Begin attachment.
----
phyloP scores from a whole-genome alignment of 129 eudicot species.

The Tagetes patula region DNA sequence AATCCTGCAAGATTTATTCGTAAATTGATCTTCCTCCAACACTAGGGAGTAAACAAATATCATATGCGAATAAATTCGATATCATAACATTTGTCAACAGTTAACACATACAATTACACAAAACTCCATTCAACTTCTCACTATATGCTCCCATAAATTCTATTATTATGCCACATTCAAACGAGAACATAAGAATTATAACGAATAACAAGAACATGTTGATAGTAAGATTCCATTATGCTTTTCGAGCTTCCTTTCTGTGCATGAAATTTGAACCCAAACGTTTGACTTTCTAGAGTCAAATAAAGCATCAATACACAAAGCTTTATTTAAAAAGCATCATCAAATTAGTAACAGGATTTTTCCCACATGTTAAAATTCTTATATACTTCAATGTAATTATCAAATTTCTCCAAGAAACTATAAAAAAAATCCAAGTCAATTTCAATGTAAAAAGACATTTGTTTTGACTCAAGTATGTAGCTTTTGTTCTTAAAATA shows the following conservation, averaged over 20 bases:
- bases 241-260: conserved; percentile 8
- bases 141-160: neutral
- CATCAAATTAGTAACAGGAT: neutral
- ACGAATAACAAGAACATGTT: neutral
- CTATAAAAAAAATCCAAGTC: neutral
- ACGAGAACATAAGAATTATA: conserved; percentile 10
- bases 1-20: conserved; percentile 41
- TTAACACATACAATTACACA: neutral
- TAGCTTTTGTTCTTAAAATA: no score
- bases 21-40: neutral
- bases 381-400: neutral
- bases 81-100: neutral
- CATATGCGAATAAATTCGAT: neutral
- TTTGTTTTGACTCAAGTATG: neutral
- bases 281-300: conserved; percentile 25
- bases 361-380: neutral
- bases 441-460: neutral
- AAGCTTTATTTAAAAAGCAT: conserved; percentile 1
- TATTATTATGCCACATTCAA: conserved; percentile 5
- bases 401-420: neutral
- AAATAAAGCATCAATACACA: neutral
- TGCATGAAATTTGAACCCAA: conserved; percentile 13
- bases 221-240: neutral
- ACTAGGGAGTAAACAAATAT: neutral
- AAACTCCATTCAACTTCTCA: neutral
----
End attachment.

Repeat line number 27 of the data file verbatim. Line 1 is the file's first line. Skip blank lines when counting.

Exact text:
- AAACTCCATTCAACTTCTCA: neutral